That said, I’ll never forget seeing my debut novel described as, “The devil’s way of poisoning young minds.” What confused me most was receiving 3/5 stars from that same reviewer!
To this day, I’m baffled.
Then again, I know someone who received a 3/10 from a reader who said that a perfect score was The Holy Bible. I’m not sure how that compares to, y’know…a romance novel. All that begetting could be a little steamy, I suppose.
The surest way to maintain your sanity is to laugh your way through it. Or maybe that’s just my technique. Here’s a solid pro tip though: NEVER confront the reviewer.
Even when it hurts. Even when you have to call up your friend to ask if they secretly think your book sucks too. Even when you think that there’s been a slight misunderstanding that could totally be cleared up with a tweet…
If someone shares a negative review to you, either say nothing or thank them for taking the time to read your work. Then step away from the laptop.
Here’s what you do next: Remind yourself that book bloggers are made of awesome. Reviewers are people who care so passionate about books that they can’t wait to tell the whole world about the one they just read! That’s amazing!
There shouldn’t be conflict between authors and reviewers. We should be holding hands while cartoon birds flit above us and daffodils burst into full bloom. We should be so sickeningly cute that everyone outside the writing community is disgusted by our unwavering adoration of each other.
I’m going to hazard a guess as to why that’s not actually the case.
Just because I love reviewers doesn’t mean I can read their work.
In fact, I can’t.
I’ve learned that I don’t trust myself with reviews, even glowingly awesome ones. They make me feel great for a few seconds, and then suddenly the project in front of me looks extra crappy. And yeah, I’ve been known to obsess over a particularly bad review for a few days. The way I see it, no matter how many stars I’m given, it interferes with my productivity.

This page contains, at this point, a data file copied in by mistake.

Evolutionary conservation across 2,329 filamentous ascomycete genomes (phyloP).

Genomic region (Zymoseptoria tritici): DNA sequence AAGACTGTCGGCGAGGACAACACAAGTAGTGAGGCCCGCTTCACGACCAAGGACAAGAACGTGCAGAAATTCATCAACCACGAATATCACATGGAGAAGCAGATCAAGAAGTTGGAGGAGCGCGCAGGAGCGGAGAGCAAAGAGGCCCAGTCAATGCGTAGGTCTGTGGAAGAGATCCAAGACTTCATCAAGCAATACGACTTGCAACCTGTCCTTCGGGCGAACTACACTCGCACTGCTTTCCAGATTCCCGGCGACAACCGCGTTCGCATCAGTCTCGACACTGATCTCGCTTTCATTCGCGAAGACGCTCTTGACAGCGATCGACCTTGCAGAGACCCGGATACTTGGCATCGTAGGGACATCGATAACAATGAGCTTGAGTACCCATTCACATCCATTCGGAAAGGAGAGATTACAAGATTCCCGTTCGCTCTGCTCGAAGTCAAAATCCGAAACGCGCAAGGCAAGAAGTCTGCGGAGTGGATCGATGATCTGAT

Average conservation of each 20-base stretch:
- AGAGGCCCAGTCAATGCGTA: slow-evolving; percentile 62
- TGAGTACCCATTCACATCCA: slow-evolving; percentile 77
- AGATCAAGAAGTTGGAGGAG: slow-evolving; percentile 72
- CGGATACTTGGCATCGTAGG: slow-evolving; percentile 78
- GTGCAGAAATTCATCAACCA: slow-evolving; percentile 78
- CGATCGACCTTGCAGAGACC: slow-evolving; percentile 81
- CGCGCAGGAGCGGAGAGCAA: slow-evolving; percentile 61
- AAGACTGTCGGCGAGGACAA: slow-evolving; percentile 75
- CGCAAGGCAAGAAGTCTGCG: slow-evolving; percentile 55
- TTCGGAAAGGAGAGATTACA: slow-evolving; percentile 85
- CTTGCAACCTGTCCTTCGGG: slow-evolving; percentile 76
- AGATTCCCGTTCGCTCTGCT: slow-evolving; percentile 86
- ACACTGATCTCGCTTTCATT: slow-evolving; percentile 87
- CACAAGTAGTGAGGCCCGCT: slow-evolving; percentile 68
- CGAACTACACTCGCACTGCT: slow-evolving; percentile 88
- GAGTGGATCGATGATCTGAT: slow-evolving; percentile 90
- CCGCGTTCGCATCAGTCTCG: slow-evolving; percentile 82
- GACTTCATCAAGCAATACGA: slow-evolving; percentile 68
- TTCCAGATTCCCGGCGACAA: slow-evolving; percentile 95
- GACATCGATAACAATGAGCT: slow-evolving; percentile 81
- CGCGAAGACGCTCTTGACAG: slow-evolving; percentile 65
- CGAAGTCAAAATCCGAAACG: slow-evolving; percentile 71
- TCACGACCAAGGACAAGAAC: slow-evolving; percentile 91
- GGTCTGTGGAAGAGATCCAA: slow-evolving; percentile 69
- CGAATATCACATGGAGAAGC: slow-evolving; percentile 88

I really wish I could read reviews without messing up my head. I don’t blame that on the bloggers. I also don’t blame my inability to listen to the audiobook version of my novels on the narrators. They are awesome. I am the one who panics over hearing my words said aloud.
And you know what? THAT’S OKAY.
I am a firm believer in doing what you have to do to protect your mental health. If a visit to Goodreads could activate some kind of emotional time-bomb inside you, don’t go there.
If you can read a review and think, “Oh wow! That’s such an interesting point. I’m going to make sure that I avoid that mistake in my next book!”…well, that’s awesome. Then it’s a real opportunity for growth and improvement.
My recommendation is to get a review/rejection buddy who will shower you with .gifs to get you through the hard times. And to know that avoiding reviews doesn’t make you weak. It doesn’t mean you need to toughen up. It means that you are taking your mental health seriously.
In this profession that’s an incredibly wise thing to do.
10. Please remember that you’re awesome.
It’s shockingly easy to forget that once upon a time, this was the dream. Maybe because now it feels like we spend most of our energy simply trying to stay relevant instead of writing.
But the truth is that you did something awesome. You wrote a book. And against all the odds, you even got it published. That is an accomplishment that nobody can take away from you!
Even Ron Swanson wants to celebrate with you.
So hang in there, fellow mid-listers!
P.S. If this was useful to you, please let me know! I’m willing to post writing advice here every Monday if that’s something people seem interested in reading. So feel free to leave a comment here…or on my FB author page…or you could send a tweet…basically, unless you want to use Morse Code, I should be able to get your message!